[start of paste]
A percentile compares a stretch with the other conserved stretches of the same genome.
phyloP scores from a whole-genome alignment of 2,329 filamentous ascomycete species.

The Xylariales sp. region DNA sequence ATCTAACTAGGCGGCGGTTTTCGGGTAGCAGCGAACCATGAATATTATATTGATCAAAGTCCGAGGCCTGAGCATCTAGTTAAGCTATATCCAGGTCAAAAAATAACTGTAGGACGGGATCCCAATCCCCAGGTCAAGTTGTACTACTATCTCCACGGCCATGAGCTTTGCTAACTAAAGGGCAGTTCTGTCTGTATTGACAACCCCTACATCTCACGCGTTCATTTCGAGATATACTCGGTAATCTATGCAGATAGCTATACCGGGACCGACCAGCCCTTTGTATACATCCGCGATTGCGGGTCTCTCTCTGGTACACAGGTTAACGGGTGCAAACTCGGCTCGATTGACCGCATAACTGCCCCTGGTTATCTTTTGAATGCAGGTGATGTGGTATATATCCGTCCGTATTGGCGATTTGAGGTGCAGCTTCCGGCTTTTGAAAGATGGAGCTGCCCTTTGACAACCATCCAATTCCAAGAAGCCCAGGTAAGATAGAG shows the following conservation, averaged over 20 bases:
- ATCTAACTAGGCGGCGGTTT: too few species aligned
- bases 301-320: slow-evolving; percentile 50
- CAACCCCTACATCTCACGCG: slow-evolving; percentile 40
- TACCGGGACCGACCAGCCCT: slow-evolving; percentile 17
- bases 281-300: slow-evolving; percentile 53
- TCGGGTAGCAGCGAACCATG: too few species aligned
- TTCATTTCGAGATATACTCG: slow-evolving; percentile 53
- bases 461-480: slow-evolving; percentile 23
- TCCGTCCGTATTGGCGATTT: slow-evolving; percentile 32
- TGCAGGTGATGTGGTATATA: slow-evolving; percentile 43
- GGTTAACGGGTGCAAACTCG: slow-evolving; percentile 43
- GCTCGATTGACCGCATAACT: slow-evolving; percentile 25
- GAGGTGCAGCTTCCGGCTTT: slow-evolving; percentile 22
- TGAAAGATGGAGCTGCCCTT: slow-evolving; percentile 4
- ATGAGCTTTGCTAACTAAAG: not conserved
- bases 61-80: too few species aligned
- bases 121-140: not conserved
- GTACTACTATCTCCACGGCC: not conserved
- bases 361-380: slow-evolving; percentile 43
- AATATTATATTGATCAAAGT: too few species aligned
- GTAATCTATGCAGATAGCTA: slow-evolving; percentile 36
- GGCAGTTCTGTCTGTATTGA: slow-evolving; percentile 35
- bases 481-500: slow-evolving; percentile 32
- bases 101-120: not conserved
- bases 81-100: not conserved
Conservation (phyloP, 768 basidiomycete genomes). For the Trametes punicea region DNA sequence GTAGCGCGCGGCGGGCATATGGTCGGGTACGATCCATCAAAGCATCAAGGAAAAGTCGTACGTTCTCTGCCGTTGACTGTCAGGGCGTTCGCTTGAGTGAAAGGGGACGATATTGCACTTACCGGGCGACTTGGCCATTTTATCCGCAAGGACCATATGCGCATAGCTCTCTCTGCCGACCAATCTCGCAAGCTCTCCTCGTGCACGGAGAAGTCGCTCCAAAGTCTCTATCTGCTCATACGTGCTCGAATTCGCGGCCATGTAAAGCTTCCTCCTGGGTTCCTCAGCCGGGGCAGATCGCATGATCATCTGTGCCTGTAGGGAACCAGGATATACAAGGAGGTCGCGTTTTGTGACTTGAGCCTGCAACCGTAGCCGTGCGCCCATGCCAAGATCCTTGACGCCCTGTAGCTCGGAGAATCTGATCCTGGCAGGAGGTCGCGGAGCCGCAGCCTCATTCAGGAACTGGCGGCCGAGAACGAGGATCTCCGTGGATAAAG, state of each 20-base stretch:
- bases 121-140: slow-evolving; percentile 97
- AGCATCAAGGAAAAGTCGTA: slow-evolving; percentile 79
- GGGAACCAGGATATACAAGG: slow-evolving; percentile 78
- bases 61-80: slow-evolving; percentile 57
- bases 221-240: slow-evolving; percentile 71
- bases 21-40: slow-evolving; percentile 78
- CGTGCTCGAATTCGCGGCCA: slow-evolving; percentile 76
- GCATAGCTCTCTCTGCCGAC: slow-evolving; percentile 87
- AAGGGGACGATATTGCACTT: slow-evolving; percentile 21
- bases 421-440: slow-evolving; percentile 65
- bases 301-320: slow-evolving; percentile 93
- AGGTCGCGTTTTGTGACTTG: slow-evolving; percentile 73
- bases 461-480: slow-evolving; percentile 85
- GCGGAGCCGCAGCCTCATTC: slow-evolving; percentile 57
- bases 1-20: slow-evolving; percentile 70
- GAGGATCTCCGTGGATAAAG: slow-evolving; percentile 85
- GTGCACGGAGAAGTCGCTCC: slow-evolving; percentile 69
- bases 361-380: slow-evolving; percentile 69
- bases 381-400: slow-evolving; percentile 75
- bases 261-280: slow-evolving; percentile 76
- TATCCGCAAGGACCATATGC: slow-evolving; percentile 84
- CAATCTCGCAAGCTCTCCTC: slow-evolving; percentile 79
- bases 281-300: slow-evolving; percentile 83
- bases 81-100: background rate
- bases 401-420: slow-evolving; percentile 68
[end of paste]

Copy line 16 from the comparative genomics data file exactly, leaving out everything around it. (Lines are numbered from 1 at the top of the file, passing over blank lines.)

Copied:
- GAGGTGCAGCTTCCGGCTTT: slow-evolving; percentile 22